Skip to main content

Who Has Access -v- Who Has Accessed

The certification and attestation part of identity management is clearly focused on the 'who has access to what?' question.   But access review compliance is really identifying failings further up stream in the identity management architecture.  Reviewing previously created users, or previously created authorization policies and finding excessive permissions or misaligned policies, shows failings with the access decommissioning process or business to authorization mapping process.

The Basic Pillars of Identity & Access Management

  • Compliance By Design
The creation and removal of account data from target systems falls under a provisioning component.  This layer is generally focused on connectivity infrastructure to directories and databases, either using agents or native protocol connectors.  The tasks, for want of a better word, are driven either by static rules or business logic, generally encompassing approval workflows.  The actual details and structure of what needs to be created or removed  is often generated elsewhere - perhaps via roles, or end user requests, or authoritative data feeds.  The provisioning layer helps fulfill what system level accounts and permissions need creating.  This could be described as compliance by design and would be seen as a panacea deployment, with quite a pro-active approach to security, based on approval before creation.
  • Compliance By Control
The second area could be the authorization component.  Once an account exists within a target system, there is a consumption phase, where an application or system uses that account and associated permissions to manage authorization.  The 'what that user can do' part.  This may occur internally, or more commonly, leverage an external authorization engine, with a policy decision point and policy enforcement point style architecture.  Here there is a reliance on the definition of authorization policies that can control what the user can do.  These policies may include some context data such as what the use is trying to access, the time of day, IP address and perhaps some business data around who the user is - department, location and so on.  These authorization 'policies' could be as simply as the read, write, execute permission bits set within a Unix system (the policy here is really quite implicit and static), or something more complex that has been crafted manually or automatically and specific to a particular system, area and organisation.  I'd describe this phase as compliance by control, where the approval emphasis is on the authorization policy.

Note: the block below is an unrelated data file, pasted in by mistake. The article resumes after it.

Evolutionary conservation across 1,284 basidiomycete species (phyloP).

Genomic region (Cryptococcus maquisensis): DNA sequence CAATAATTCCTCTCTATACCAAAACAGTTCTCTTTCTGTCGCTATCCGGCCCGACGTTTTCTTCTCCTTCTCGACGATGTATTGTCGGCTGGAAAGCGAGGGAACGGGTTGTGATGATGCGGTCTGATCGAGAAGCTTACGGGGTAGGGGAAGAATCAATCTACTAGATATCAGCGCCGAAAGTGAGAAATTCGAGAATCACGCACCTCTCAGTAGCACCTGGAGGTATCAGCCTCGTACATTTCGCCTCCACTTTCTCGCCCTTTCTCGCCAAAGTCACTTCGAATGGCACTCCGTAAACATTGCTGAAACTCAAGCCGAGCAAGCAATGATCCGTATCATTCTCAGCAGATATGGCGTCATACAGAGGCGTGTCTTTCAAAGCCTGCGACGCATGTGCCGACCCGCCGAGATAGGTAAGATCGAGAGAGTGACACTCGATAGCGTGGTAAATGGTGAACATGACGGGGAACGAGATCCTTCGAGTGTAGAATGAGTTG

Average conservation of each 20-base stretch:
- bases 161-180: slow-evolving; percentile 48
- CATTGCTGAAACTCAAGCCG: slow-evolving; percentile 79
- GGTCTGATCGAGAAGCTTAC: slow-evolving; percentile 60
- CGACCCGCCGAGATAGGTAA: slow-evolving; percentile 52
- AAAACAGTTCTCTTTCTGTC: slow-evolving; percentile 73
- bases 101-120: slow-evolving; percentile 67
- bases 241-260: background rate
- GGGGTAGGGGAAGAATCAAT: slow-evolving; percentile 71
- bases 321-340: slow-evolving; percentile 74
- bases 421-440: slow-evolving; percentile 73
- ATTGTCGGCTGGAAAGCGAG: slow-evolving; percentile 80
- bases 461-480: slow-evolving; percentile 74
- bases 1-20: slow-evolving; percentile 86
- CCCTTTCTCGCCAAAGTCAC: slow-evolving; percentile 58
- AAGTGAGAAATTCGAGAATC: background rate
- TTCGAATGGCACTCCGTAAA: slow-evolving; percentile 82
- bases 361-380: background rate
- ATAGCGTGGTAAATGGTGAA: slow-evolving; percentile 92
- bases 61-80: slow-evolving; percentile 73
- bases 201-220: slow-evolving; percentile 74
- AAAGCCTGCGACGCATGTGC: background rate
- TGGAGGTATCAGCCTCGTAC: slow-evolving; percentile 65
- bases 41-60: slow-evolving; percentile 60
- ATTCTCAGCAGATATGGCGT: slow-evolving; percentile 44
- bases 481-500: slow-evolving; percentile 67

• Compliance By Review
At both the account level and authorization level, there is generally some sort of periodic review.  This review could be for internal or external compliance, or to simply help align business requirements with the underlying access control fulfillment layer.  This historically would be the 'who has access to what?' part.  This would be quite an important - not to mention costly from a time and money perspective - component for disconnected identity management infrastructures.  This normally requires a centralization of identity data, that has been created and hopefully approved at some point in the past.  The review is to help identify access misalignment, data irregularities or controls that no longer fulfill the business requirements.  This review process is often marred by data analysis problems, complexity, a lack of understanding with regards to who should perform reviews, or perhaps a lack of clarity surrounding what should be certified or what should be revoked.

SIEM, Activities and Who Has Accessed What?

One of the recent expansions of the access review process has been to marry together security information and event monitoring (SIEM) data with the identity and access management extracts.  Being able to see what an individual has actually done with their access, can help to determine whether they actually still need certain permissions.  For example, if a line manager is presented with a team member's directory access which contains 20 groups, it could be very difficult to decide which of those 20 groups are actually required for that individual to fulfill their job.  If, on the other hand, you can quickly see that out of the 20 groups, twelve were not used within the last 12 months, that is a good indicator that they are no longer required on a day to day basis and should be removed.